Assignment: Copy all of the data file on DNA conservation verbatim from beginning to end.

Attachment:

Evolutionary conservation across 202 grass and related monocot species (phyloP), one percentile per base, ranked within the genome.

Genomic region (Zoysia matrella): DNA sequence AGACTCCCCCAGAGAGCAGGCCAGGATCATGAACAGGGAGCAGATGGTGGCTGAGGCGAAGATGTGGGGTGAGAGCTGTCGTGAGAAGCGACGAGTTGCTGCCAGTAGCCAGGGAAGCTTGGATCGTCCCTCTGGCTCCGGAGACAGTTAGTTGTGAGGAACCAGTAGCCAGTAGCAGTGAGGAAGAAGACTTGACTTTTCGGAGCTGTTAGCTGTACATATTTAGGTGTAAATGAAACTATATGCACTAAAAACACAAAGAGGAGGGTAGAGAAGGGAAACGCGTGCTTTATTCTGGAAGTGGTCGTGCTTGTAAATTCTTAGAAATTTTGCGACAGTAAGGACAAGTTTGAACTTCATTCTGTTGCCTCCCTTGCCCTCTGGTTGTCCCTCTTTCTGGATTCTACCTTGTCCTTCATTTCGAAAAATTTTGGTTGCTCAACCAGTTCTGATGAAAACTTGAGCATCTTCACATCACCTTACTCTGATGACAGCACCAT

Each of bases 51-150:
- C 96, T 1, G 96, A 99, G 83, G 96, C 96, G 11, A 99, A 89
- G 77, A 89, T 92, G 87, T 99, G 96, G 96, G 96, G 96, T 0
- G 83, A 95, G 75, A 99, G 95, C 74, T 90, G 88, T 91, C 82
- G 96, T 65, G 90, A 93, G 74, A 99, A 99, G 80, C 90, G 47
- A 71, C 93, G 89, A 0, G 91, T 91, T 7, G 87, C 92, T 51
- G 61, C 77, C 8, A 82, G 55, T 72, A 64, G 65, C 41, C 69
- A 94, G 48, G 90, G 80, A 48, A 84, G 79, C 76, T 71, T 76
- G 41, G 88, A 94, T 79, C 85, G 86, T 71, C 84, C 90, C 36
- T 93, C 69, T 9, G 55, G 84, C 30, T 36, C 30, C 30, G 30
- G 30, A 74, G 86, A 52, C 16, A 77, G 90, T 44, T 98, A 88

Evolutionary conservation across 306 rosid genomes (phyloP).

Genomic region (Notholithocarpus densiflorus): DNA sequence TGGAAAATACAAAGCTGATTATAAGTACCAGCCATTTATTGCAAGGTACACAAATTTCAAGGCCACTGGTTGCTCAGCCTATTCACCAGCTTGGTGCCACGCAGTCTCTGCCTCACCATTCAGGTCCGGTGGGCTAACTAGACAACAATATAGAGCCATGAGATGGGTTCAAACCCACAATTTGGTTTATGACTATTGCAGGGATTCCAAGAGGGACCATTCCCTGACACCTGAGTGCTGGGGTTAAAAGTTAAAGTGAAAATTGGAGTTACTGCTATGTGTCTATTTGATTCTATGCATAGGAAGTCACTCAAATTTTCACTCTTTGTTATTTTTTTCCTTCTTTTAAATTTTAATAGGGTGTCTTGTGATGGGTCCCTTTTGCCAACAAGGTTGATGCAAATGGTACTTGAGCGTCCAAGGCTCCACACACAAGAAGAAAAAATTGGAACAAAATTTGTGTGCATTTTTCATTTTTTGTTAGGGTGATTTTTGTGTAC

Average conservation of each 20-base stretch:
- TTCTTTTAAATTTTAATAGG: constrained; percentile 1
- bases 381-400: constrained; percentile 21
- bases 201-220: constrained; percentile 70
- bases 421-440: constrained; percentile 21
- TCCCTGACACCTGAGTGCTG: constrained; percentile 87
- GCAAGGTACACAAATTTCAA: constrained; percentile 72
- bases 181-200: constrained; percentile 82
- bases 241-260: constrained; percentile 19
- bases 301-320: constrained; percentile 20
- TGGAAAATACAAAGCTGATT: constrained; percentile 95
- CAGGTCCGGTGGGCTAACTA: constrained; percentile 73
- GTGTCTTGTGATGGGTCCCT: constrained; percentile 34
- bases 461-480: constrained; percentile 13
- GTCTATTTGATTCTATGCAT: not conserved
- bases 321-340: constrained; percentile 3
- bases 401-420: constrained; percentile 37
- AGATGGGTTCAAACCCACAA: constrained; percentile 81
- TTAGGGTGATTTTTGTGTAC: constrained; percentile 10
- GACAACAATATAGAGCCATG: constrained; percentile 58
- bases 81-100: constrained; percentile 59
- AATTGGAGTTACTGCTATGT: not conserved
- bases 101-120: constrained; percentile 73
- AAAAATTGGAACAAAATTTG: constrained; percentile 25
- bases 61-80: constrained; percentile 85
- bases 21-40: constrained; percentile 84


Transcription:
Evolutionary conservation across 202 grass and related monocot species (phyloP), one percentile per base, ranked within the genome.

Genomic region (Zoysia matrella): DNA sequence AGACTCCCCCAGAGAGCAGGCCAGGATCATGAACAGGGAGCAGATGGTGGCTGAGGCGAAGATGTGGGGTGAGAGCTGTCGTGAGAAGCGACGAGTTGCTGCCAGTAGCCAGGGAAGCTTGGATCGTCCCTCTGGCTCCGGAGACAGTTAGTTGTGAGGAACCAGTAGCCAGTAGCAGTGAGGAAGAAGACTTGACTTTTCGGAGCTGTTAGCTGTACATATTTAGGTGTAAATGAAACTATATGCACTAAAAACACAAAGAGGAGGGTAGAGAAGGGAAACGCGTGCTTTATTCTGGAAGTGGTCGTGCTTGTAAATTCTTAGAAATTTTGCGACAGTAAGGACAAGTTTGAACTTCATTCTGTTGCCTCCCTTGCCCTCTGGTTGTCCCTCTTTCTGGATTCTACCTTGTCCTTCATTTCGAAAAATTTTGGTTGCTCAACCAGTTCTGATGAAAACTTGAGCATCTTCACATCACCTTACTCTGATGACAGCACCAT

Each of bases 51-150:
- C 96, T 1, G 96, A 99, G 83, G 96, C 96, G 11, A 99, A 89
- G 77, A 89, T 92, G 87, T 99, G 96, G 96, G 96, G 96, T 0
- G 83, A 95, G 75, A 99, G 95, C 74, T 90, G 88, T 91, C 82
- G 96, T 65, G 90, A 93, G 74, A 99, A 99, G 80, C 90, G 47
- A 71, C 93, G 89, A 0, G 91, T 91, T 7, G 87, C 92, T 51
- G 61, C 77, C 8, A 82, G 55, T 72, A 64, G 65, C 41, C 69
- A 94, G 48, G 90, G 80, A 48, A 84, G 79, C 76, T 71, T 76
- G 41, G 88, A 94, T 79, C 85, G 86, T 71, C 84, C 90, C 36
- T 93, C 69, T 9, G 55, G 84, C 30, T 36, C 30, C 30, G 30
- G 30, A 74, G 86, A 52, C 16, A 77, G 90, T 44, T 98, A 88

Evolutionary conservation across 306 rosid genomes (phyloP).

Genomic region (Notholithocarpus densiflorus): DNA sequence TGGAAAATACAAAGCTGATTATAAGTACCAGCCATTTATTGCAAGGTACACAAATTTCAAGGCCACTGGTTGCTCAGCCTATTCACCAGCTTGGTGCCACGCAGTCTCTGCCTCACCATTCAGGTCCGGTGGGCTAACTAGACAACAATATAGAGCCATGAGATGGGTTCAAACCCACAATTTGGTTTATGACTATTGCAGGGATTCCAAGAGGGACCATTCCCTGACACCTGAGTGCTGGGGTTAAAAGTTAAAGTGAAAATTGGAGTTACTGCTATGTGTCTATTTGATTCTATGCATAGGAAGTCACTCAAATTTTCACTCTTTGTTATTTTTTTCCTTCTTTTAAATTTTAATAGGGTGTCTTGTGATGGGTCCCTTTTGCCAACAAGGTTGATGCAAATGGTACTTGAGCGTCCAAGGCTCCACACACAAGAAGAAAAAATTGGAACAAAATTTGTGTGCATTTTTCATTTTTTGTTAGGGTGATTTTTGTGTAC

Average conservation of each 20-base stretch:
- TTCTTTTAAATTTTAATAGG: constrained; percentile 1
- bases 381-400: constrained; percentile 21
- bases 201-220: constrained; percentile 70
- bases 421-440: constrained; percentile 21
- TCCCTGACACCTGAGTGCTG: constrained; percentile 87
- GCAAGGTACACAAATTTCAA: constrained; percentile 72
- bases 181-200: constrained; percentile 82
- bases 241-260: constrained; percentile 19
- bases 301-320: constrained; percentile 20
- TGGAAAATACAAAGCTGATT: constrained; percentile 95
- CAGGTCCGGTGGGCTAACTA: constrained; percentile 73
- GTGTCTTGTGATGGGTCCCT: constrained; percentile 34
- bases 461-480: constrained; percentile 13
- GTCTATTTGATTCTATGCAT: not conserved
- bases 321-340: constrained; percentile 3
- bases 401-420: constrained; percentile 37
- AGATGGGTTCAAACCCACAA: constrained; percentile 81
- TTAGGGTGATTTTTGTGTAC: constrained; percentile 10
- GACAACAATATAGAGCCATG: constrained; percentile 58
- bases 81-100: constrained; percentile 59
- AATTGGAGTTACTGCTATGT: not conserved
- bases 101-120: constrained; percentile 73
- AAAAATTGGAACAAAATTTG: constrained; percentile 25
- bases 61-80: constrained; percentile 85
- bases 21-40: constrained; percentile 84